Prabhat Sharma, the head for corporate affairs at Tata Steel has been booked by Vasai police for allegedly abetting the suicide of Charu Deshpande, the steelmaker’s former PR chief
Vasai police, who are investigating the alleged suicide of Charudutta (Charu) Deshpande, former chief of corporate communication of Tata Steel, has booked Prabhat Sharma, the steelmaker's head for corporate affairs.
This follows a complaint by Forbes India's former editor Indrajit Gupta against the Tata Steel official for allegedly abetting the suicide of Charu Deshpande.
57-year-old Deshpande, was found hanging at his Vasai home on 28th June this year. No suicide note was found. His friends and former colleagues alleged that he had been harassed.
Police have registered a first information report (FIR) and booked Sharma under Section 306 (abetment of suicide) of the Indian Penal Code (IPC).
According to Gupta’s complaint, Charu, a senior official at Tata Steel, was constantly humiliated and harassed between May 2012 and May 2013 following which he took the drastic decision to end his life.
Soon after Mumbai crime branch began the probe, the investigating team had laid their hands on a piece of evidence from Charu's another residence in Borivili.
Two diaries of 2012 and 2013 were found in which Charudatta Deshpande had mentioned about the happenings in office. And in one of the pages, he had even written notes and named some Tata Steel officials.
The content of the pages clearly depicted the mood of Charu, and it indeed reflects that he committed suicide due to unhappiness and frustration at work place, a police official had said.
In July, nine journalists, including the Forbes India ex-editor and president of the Press Club of Mumbai wrote a letter to Ratan Tata and Cyrus Mistry, chairman of the Tata group, alleged that there was a concerted attempt by “Tata Steel officials and the PR agency to pass off his (Charu's) death as a heart attack, and not a suicide.” (Death of a PR Man)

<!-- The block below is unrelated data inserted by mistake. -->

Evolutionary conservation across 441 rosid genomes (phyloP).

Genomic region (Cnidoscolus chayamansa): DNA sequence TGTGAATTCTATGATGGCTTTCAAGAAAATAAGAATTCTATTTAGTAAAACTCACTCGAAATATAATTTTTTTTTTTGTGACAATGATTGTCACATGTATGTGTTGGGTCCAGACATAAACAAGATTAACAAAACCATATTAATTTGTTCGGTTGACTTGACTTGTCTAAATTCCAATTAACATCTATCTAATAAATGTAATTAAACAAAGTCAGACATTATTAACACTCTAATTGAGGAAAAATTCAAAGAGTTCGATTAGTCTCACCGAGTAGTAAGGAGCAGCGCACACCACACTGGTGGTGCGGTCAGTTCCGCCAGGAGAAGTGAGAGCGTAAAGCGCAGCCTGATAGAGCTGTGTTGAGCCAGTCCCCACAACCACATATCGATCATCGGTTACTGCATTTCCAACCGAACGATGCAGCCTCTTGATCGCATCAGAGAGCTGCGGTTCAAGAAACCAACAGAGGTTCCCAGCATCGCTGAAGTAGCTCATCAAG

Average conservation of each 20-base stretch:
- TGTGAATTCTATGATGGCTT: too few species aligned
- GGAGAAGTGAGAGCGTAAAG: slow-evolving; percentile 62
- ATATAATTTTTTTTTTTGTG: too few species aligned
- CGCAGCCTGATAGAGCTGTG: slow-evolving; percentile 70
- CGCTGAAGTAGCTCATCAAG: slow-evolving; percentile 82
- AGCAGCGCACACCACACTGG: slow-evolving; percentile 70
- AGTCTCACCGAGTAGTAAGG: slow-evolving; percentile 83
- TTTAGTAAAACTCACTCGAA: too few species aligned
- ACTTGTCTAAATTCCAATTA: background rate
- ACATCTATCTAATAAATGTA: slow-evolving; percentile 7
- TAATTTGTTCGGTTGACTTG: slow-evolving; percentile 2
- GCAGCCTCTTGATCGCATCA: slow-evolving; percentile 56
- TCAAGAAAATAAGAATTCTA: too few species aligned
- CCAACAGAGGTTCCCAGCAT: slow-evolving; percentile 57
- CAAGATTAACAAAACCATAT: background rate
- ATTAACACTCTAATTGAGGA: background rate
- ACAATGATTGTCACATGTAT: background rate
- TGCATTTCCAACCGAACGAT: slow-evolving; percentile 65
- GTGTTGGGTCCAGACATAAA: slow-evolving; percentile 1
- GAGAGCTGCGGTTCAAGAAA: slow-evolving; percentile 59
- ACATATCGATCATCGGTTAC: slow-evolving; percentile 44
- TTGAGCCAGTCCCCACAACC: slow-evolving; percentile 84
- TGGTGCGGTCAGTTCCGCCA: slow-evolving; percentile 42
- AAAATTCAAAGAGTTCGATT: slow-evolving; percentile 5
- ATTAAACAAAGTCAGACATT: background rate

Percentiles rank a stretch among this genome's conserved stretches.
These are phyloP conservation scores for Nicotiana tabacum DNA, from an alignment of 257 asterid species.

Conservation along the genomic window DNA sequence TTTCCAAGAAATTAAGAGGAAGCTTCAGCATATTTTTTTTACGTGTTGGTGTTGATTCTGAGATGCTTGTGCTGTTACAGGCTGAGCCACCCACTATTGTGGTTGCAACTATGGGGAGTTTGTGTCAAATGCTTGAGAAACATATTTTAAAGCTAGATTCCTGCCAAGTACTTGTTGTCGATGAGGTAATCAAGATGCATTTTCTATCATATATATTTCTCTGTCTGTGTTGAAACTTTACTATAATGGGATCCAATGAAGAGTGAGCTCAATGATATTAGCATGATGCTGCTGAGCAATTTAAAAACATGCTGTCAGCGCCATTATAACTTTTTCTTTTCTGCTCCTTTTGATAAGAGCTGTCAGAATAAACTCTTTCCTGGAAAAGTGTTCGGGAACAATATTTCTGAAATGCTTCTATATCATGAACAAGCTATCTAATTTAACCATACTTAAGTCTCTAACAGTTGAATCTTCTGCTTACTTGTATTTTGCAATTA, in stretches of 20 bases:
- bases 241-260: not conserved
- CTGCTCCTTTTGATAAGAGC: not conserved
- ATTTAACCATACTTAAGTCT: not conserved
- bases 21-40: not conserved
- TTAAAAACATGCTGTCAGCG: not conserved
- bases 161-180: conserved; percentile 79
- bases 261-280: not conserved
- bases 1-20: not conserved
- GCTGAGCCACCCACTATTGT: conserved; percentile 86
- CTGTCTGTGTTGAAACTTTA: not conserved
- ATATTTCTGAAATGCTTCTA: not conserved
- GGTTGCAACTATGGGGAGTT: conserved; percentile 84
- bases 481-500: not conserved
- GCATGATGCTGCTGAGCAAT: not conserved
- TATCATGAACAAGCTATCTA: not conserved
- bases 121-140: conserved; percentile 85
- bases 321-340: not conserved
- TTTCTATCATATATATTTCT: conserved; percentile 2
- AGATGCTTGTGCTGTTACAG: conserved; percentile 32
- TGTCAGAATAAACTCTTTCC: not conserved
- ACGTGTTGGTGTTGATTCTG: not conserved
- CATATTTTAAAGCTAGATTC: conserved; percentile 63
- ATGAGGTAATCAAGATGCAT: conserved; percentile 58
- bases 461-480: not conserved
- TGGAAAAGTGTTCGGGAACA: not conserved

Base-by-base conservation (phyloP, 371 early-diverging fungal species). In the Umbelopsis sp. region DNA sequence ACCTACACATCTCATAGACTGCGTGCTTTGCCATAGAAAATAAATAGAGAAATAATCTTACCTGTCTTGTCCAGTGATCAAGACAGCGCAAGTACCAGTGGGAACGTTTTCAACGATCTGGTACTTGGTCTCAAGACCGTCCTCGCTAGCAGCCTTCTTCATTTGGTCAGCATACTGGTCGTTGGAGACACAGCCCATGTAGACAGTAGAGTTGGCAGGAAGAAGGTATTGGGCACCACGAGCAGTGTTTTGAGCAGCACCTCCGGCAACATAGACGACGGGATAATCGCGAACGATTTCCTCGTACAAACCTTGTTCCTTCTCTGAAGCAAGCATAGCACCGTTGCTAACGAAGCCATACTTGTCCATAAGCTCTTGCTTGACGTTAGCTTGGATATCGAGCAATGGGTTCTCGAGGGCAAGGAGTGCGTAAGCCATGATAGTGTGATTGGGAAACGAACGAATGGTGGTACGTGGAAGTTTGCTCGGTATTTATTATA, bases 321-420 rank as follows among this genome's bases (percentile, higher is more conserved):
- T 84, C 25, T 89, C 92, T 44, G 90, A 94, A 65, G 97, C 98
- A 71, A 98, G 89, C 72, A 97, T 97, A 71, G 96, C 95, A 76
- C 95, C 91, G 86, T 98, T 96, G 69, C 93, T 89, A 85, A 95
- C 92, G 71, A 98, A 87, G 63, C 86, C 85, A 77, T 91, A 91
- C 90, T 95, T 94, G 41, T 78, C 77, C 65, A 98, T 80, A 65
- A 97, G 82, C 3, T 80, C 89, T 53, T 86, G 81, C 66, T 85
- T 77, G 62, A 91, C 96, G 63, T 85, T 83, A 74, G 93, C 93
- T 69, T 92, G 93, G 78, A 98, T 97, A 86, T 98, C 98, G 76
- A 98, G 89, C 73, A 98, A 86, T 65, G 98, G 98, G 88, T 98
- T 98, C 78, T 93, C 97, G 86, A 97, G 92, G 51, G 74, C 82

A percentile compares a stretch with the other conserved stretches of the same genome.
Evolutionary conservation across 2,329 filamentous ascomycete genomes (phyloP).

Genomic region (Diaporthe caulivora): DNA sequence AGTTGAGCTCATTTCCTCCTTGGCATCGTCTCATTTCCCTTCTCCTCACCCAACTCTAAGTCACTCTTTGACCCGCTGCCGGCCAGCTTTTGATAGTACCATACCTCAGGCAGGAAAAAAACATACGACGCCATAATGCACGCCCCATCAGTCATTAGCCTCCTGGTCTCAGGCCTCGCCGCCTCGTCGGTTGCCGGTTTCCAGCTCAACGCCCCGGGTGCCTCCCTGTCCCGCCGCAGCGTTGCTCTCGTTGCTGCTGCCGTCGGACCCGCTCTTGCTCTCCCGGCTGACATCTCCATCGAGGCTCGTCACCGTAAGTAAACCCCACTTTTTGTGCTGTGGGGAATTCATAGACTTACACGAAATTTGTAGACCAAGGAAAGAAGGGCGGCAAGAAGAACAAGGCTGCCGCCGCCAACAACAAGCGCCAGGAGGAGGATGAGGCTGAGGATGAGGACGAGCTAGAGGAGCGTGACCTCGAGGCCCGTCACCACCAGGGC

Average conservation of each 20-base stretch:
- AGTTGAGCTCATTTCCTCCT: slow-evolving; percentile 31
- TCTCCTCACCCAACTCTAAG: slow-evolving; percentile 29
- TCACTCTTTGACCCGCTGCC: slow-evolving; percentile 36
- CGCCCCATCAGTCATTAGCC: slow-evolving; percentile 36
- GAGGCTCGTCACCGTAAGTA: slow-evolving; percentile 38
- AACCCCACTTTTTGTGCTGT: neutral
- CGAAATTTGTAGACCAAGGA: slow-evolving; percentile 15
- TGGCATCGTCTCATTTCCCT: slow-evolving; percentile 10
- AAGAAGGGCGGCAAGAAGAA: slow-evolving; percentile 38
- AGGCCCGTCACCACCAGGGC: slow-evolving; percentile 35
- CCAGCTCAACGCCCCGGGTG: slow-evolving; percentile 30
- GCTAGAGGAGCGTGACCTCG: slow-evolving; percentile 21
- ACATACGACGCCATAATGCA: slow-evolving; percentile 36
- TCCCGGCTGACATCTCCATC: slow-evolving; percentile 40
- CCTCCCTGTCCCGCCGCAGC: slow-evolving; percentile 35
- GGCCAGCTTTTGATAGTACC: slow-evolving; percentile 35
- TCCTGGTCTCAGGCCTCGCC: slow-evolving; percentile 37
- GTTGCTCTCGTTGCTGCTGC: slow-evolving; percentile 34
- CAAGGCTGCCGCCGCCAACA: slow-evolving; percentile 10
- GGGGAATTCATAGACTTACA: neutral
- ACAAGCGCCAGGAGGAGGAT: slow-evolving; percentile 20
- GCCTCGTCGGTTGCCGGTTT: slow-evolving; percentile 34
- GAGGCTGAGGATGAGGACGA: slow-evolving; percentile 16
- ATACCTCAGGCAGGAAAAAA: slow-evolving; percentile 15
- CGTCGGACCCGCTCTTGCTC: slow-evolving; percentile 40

The letter says that Charu was accused of ‘leaking’ confidential documents to journalists for a Cover Story titled “Remoulding Tata Steel”; that he was confined under virtual ‘house arrest’ for two weeks in Jamshedpur and repeatedly threatened.
Charu (as he was known) joined Tata Steel a year ago after a long stint with ICICI Bank and Mahindra & Mahindra. He had resigned from Tata Steel a month before his suicide on 28th June.
It was discovered that Charu Deshpande was the first person in Tata Steel who, despite being appointed at a very senior level, was not confirmed in service after completion of his probation.
The UPA has bowed down before the WTO and limited the grant of food subsidy to just four years in the Food Security Bill, alleges EAS Sarma, former secretary to the GoI, in a letter to Sonia Gandhi
EAS Sarma, former secretary to Government of India (GoI) has alleged Congress-led United Progressive Alliance (UPA) government is bowing to pressures from developed countries to limit the grant of food subsidy to just four years against the provisions in the Food Security Bill.
Mr Sarma, in a letter to UPA chairperson and Congress chief Sonia Gandhi, said, “If the benefits of the food security law were to last only four years, it would inevitably lead one to the conclusion that UPA has enacted the law only to gain political mileage for the coming elections and not with any commitment to the need to provide nutritious food to the low-income groups.”
Here is the letter sent by Mr Sarma to the Congress president…
Smt Sonia Gandhi
Indian National Congress
Dear Smt Sonia Gandhi,
Subject: - India's stand at ensuing Bali session of WTO is an affront to National Food Security Act, 2013 enacted by the Parliament
The National Food Security Act, 2013 enacted by the Parliament on September 12, 2013 is a progressive law aimed at ensuring the supply of nutritious food to millions of low-income groups of the population. The law emerges from the right to nutritious food and right to live, a fundamental right under Article 21 of the Constitution.
When the law was enacted by the Parliament, the leaders of INC tried to draw political mileage by saying that it was the Congress that spearheaded the initiative to introduce the law.
Hardly two months after its enactment, this Act that truly belonged to the Parliament has come under a serious threat as a result of UPA government's haste in making commitments to WTO prior to the Bali session of the world organisation scheduled to take place in December this year.